Next week’s podcast episode takes us into the mines of Alabama and inside the lunchbox of a coal miner.
Dana Bialek reports from Huntsville, Alabama on the moon landing, Nazi use of forced labor in concentration camps, and schnitzel in the Deep South.
Found in small restaurants hugging railroads tracks that crisscross the counties of northeast Mississippi, northwestern Alabama, and lower Tennessee, these hamburgers defy hunger and solitude in a region where many workers worry over their next paycheck.
“Food service is intimate work, and very much about engaging community and creating dialogue around food,” says Gravy intern, Dana Bialek.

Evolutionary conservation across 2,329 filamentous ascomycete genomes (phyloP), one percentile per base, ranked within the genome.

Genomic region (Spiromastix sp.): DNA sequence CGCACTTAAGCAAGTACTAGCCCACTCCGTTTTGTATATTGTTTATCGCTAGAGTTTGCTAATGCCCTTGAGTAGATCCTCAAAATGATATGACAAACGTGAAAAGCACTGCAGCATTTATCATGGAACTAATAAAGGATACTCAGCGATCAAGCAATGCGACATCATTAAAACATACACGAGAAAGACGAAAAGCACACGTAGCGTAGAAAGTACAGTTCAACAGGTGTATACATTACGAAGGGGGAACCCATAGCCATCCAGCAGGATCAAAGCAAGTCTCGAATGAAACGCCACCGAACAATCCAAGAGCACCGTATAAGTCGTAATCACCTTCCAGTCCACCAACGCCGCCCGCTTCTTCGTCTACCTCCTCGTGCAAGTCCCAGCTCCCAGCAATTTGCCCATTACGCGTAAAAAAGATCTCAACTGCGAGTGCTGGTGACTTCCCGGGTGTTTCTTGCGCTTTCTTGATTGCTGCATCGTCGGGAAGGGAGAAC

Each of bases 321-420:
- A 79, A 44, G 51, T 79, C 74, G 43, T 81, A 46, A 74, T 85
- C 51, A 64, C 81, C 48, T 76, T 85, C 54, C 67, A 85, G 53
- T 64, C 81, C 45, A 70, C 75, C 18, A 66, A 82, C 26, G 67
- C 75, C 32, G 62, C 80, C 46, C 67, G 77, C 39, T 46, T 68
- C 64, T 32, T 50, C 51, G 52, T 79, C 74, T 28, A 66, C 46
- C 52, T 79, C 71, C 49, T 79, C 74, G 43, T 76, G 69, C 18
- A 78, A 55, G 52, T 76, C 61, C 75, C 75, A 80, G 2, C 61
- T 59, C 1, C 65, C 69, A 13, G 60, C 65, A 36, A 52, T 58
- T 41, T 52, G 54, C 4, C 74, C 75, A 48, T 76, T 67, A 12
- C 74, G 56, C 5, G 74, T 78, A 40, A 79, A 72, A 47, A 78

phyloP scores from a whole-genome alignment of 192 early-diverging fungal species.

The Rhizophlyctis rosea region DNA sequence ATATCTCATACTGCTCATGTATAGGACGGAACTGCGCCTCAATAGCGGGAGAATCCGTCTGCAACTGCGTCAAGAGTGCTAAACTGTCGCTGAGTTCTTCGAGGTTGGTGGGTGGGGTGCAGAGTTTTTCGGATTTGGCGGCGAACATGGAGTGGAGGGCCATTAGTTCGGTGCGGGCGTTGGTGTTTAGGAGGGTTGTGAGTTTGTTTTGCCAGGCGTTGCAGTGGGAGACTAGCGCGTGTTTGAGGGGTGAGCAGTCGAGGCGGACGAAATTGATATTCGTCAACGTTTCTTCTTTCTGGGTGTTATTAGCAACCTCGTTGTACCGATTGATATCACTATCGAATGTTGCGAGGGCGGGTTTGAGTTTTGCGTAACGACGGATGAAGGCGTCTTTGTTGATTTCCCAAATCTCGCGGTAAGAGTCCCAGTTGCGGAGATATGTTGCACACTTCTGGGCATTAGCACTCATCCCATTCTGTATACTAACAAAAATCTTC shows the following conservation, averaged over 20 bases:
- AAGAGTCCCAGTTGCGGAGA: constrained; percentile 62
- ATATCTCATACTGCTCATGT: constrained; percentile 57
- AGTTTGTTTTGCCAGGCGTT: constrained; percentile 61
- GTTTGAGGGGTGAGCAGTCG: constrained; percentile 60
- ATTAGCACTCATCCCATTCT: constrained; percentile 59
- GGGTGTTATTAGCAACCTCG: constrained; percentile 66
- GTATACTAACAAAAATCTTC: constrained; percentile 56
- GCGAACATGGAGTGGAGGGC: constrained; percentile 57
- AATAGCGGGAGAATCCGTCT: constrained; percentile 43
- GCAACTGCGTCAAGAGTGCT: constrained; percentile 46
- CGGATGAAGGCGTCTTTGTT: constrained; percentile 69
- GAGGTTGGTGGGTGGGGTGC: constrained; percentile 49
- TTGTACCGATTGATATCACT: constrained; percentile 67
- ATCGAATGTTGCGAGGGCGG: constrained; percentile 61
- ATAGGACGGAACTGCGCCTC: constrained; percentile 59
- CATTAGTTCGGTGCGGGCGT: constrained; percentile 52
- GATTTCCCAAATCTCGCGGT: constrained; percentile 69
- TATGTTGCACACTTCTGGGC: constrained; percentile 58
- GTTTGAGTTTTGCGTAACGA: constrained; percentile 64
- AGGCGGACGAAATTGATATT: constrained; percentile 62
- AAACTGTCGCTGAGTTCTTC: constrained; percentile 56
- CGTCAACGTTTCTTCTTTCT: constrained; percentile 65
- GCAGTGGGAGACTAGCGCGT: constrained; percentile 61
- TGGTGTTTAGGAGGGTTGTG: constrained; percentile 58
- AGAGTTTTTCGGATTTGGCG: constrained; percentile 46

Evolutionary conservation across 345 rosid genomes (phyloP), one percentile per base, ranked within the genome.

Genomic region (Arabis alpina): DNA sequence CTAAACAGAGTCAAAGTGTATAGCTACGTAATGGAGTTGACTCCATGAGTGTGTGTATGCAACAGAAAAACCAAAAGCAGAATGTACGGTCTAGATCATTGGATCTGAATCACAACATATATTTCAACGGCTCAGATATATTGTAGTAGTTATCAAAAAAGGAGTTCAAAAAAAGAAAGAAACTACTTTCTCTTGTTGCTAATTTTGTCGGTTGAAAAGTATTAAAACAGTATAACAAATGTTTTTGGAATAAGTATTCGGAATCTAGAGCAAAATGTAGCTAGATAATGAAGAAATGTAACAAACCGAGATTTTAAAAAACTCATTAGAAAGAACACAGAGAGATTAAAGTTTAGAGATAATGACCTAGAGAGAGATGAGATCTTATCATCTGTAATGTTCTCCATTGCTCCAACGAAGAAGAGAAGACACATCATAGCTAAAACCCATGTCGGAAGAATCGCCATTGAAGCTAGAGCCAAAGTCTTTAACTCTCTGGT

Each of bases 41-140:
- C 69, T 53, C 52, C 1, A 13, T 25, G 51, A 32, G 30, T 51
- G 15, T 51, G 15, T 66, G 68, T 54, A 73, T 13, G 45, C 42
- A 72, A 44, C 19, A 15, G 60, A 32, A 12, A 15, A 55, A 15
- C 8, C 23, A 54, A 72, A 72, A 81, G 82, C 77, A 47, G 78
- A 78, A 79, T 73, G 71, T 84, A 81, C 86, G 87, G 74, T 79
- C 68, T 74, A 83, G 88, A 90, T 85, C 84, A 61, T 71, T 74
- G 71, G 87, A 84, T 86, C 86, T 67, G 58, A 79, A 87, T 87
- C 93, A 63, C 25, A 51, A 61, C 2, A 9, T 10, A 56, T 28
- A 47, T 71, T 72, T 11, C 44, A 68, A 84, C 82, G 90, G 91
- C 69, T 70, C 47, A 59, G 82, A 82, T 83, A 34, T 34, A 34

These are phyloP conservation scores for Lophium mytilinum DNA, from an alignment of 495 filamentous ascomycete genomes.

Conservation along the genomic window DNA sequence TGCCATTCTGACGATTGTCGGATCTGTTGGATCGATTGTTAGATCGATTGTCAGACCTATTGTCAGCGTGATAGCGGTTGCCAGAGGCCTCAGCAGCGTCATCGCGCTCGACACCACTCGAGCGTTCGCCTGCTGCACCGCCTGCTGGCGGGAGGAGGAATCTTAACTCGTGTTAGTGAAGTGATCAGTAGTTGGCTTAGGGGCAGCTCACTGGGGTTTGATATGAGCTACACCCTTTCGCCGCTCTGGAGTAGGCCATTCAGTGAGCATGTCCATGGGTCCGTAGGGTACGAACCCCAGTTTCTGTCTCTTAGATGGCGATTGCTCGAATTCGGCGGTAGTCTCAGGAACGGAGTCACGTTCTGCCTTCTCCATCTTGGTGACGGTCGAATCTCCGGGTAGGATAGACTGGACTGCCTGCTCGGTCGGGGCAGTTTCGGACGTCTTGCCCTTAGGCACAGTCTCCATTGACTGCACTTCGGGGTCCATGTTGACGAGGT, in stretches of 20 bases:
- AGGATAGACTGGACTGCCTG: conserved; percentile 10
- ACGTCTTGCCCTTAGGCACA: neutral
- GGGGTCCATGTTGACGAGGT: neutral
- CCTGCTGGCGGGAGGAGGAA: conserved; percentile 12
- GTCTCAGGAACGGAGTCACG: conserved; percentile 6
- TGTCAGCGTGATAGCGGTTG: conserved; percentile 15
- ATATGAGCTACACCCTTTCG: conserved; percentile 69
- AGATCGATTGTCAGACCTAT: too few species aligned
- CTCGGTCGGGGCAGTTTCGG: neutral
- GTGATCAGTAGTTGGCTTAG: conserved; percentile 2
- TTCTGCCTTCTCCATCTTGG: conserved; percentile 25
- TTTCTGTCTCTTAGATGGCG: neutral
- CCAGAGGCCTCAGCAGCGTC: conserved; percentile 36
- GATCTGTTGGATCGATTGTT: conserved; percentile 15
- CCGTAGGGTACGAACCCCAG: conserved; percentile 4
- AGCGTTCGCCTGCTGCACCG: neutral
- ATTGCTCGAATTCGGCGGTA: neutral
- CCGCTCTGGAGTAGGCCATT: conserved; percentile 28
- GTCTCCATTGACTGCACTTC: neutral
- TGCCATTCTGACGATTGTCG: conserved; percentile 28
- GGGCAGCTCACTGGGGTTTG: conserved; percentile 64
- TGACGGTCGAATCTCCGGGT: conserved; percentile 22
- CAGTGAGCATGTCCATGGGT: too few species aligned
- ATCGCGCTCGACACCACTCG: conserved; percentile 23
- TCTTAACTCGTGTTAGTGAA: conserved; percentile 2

Joe York’s Gospel of the Alabama Oyster will screen at the 18th annual Sidewalk Film Festival in Birmingham, Alabama.
Fish swimming right up to a beach? Stacks of crabs, just waiting to be caught? People gigging dozens and dozens of flounder, all in a few hours? It seemed like something out of a science fiction movie.
At the Annual Interstate Mullet Toss, participants compete to throw a dead mullet the farthest across the Alabama-Florida state line.
Dub’s staff practice a delicate shuffle behind the tight counter to take orders, wait on to-go orders, handle order tickets, fry and wrap burgers, fill drinks, and hold court.
When railroad work took Charles Franklin Penn to Florida where he slept in a tent with alligators visible everywhere, he decided a new career was in order.